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12v battery dead - need roadside assistance?

Hey guys!
My first post on a forum and already have a big problem :(
I have just received my Tesla Model 3 RWD version about 3-4 weeks ago, just before my long planned 3 weeks holidays in Okinawa. I drove it only for about 150km, tried out supercharger, calibrated the cameras and that's about it before I left for holidays. I left the car with about 250km of range and as much as I knew it might be a bit low I was fairly confident to leave it like that as I have a mobile connector and a plug in my house so I could charge it up before going to the supercharger or Chademo.
However, just after 5 days I received notification on my app that the car is shutting down due to very low charge and I already started getting worried (how can car on idle use 250km range in just 5 days?!). It got even worse when I got back home yesterday - the car has completely shat down and no mobile app nor key card lets me unlock it. What is worse my mobile charger is stored in the frunk so even if I could get to open the charging port I cannot get my mobile connector out.
I did some research and this morning went to YellowHat, and got myself a battery charger for the 12v hoping that the frunk will open when I just attach it to the the cables in front. However, not just it didnt pop the frunk but it also seems like the battery is not charging at all - after 2h being attached I still cannot open the doors.
Did anyone have similar problems? I sent enquiry to request for roadside assistance, but not sure how responsive they are over the weekend.
Also, do you think it will be covered under the warranty? I still feel like there might be 2 problems here. 1) Got to replace the 12v battery. 2) The main battery is using way too much energy on idle - 250km of range of the battery fresh out of the factory should be enough for a couple of weeks?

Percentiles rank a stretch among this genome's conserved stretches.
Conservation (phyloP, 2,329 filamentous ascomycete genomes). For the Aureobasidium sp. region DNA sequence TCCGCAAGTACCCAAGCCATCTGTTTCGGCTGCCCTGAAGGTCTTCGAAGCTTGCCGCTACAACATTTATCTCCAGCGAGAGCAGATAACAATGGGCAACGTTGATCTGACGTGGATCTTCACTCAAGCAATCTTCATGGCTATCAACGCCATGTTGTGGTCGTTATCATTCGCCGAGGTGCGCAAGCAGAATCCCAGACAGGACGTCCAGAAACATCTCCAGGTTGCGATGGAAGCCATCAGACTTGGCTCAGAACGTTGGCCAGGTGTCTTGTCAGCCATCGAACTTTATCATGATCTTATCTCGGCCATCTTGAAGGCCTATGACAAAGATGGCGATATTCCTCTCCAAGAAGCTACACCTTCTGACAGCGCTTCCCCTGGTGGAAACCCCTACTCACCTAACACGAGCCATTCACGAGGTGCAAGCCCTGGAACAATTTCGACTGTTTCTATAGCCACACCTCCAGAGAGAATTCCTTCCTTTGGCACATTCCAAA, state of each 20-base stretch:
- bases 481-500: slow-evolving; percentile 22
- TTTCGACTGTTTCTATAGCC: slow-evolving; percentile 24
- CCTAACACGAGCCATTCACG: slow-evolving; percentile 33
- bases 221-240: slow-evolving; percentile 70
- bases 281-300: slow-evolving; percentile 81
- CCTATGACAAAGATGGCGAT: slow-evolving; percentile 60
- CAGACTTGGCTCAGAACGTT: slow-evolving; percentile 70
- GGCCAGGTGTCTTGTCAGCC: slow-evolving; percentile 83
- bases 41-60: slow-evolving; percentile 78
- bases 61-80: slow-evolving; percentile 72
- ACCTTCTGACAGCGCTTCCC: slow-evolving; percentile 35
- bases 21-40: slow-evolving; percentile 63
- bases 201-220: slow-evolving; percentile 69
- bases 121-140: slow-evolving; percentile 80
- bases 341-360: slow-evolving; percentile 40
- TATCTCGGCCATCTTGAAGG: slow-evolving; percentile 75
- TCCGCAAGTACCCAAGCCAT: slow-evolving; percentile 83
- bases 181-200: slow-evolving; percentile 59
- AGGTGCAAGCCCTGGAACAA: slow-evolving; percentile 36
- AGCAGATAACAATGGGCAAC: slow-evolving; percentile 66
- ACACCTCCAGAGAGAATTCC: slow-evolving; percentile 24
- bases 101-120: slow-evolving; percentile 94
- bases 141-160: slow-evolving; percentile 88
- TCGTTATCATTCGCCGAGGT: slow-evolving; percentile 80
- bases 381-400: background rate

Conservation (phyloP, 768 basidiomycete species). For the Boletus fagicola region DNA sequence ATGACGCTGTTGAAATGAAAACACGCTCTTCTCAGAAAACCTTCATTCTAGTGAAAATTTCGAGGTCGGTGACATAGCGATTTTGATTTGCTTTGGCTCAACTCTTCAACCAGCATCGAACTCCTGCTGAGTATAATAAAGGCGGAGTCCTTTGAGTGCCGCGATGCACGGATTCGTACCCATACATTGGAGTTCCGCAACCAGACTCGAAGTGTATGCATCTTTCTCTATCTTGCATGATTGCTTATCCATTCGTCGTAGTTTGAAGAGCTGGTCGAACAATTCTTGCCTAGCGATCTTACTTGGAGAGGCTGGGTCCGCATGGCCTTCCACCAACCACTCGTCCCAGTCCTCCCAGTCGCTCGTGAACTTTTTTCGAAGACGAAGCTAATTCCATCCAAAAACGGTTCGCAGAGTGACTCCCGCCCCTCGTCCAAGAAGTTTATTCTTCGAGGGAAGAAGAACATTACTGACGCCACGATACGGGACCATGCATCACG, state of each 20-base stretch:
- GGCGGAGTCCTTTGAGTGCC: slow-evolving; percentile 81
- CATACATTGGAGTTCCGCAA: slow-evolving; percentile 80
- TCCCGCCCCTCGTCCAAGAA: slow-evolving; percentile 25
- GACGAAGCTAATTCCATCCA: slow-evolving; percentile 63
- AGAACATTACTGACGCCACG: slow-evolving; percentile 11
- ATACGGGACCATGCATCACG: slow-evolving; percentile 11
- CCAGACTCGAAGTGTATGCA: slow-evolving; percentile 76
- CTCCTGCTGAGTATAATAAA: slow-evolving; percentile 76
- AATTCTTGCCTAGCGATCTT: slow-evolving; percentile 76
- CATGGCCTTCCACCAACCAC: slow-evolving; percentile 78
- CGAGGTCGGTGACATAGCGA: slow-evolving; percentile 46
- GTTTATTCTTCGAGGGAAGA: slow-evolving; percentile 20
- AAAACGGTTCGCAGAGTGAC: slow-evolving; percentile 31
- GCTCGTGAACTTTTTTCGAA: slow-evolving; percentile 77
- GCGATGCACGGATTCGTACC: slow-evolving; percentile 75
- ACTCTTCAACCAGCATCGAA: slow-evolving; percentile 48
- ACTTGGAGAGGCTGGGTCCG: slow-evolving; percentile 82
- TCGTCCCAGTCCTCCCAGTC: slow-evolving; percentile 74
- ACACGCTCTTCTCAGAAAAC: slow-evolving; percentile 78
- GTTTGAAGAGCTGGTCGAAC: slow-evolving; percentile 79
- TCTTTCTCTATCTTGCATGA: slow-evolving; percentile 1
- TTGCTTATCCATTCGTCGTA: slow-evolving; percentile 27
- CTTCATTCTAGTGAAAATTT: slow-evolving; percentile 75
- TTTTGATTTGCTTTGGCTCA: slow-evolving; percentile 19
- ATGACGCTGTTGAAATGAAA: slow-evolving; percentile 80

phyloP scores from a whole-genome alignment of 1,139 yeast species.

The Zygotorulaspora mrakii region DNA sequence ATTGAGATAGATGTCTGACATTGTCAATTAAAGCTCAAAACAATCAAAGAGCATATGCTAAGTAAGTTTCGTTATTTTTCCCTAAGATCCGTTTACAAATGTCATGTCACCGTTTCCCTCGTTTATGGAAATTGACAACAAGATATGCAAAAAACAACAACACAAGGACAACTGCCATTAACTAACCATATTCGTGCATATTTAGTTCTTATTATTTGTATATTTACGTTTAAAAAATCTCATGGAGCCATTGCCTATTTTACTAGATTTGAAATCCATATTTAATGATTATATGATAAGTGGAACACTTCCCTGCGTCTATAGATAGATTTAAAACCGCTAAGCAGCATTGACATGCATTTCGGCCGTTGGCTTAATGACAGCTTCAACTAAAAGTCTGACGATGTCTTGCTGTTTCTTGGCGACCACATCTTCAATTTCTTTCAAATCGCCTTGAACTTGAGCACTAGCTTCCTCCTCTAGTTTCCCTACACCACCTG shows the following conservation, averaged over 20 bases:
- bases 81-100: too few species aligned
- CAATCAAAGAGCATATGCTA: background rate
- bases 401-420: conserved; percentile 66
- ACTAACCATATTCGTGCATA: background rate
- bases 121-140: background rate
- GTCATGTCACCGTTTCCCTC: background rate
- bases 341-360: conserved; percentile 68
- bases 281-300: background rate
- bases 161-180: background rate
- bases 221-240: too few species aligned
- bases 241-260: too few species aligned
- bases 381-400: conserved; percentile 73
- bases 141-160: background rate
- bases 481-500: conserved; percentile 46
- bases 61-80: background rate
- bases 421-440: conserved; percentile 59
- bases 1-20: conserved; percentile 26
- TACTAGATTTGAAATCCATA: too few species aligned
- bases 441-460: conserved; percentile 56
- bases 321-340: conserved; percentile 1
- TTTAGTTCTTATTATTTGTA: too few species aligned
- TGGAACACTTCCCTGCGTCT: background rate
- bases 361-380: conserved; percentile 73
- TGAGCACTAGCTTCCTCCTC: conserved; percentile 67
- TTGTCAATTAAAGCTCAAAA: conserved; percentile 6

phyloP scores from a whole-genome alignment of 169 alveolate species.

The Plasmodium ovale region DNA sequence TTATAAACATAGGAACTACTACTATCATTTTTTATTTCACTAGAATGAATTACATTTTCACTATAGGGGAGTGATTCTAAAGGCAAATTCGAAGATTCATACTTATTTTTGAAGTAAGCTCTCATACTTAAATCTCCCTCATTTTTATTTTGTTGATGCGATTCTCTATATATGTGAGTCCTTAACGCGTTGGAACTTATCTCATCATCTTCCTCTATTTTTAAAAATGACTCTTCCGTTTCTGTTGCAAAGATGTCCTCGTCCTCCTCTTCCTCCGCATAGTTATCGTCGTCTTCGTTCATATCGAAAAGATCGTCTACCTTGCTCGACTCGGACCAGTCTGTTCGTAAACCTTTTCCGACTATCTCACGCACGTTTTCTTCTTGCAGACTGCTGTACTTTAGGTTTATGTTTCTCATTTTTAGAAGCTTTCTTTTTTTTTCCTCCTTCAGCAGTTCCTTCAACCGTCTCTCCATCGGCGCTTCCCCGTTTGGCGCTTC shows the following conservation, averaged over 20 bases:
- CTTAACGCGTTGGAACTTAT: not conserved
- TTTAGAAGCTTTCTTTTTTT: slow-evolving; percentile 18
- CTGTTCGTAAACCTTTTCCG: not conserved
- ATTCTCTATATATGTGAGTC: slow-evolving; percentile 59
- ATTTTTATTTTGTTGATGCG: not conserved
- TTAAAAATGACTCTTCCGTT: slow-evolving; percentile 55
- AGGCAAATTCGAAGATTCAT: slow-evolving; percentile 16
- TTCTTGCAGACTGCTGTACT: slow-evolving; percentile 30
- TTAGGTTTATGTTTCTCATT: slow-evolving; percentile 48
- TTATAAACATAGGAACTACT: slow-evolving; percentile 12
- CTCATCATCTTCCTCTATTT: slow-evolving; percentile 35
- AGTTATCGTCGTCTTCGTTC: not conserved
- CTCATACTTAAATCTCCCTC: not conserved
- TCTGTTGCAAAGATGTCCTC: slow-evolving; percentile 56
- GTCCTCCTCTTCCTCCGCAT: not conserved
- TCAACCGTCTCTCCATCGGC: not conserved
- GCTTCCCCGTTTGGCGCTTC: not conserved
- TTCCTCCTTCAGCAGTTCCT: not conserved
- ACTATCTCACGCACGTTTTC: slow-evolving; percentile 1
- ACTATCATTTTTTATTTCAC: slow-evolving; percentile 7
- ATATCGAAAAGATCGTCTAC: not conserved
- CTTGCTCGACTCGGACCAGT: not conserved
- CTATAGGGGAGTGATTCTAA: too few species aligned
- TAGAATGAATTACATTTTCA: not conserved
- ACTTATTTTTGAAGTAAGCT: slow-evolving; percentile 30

Thanks for the help.
Cheers!
 
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Tam

Well-Known Member
Nov 25, 2012
11,268
10,307
Visalia, CA
....covered under the warranty?...
Because you didn't follow the owners manual instructions to plug in as much as possible especially in your case, Tesla might charge you for the disobedience. It might be nice and cover the cost for you if it feels sorry for you.

To charge your 12V, you need to open up the frunk and the cover at the base of the windshield. You said the frunk didn't open so there's no way the 12V battery got recharged.

Tesla-Model-3-12V-Battery-Replacement-Service-CleanTechnica-Watermark-11-1536x1144.jpeg

Photo credit: CleanTechnica.com

Most likely, the sentry mode was on and that consumes lots of energy. If the temperature is too hot or too cold for your battery it can automatically turn on its HVAC and that also confirmed lots of energy.

Since you don't know how to open the frunk, it's time to call roadside assistance.

In conclusion, please start the habit of plug in your car even when you are at home so you won't forget to do that on vacation.
 
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Tam

Well-Known Member
Nov 25, 2012
11,268
10,307
Visalia, CA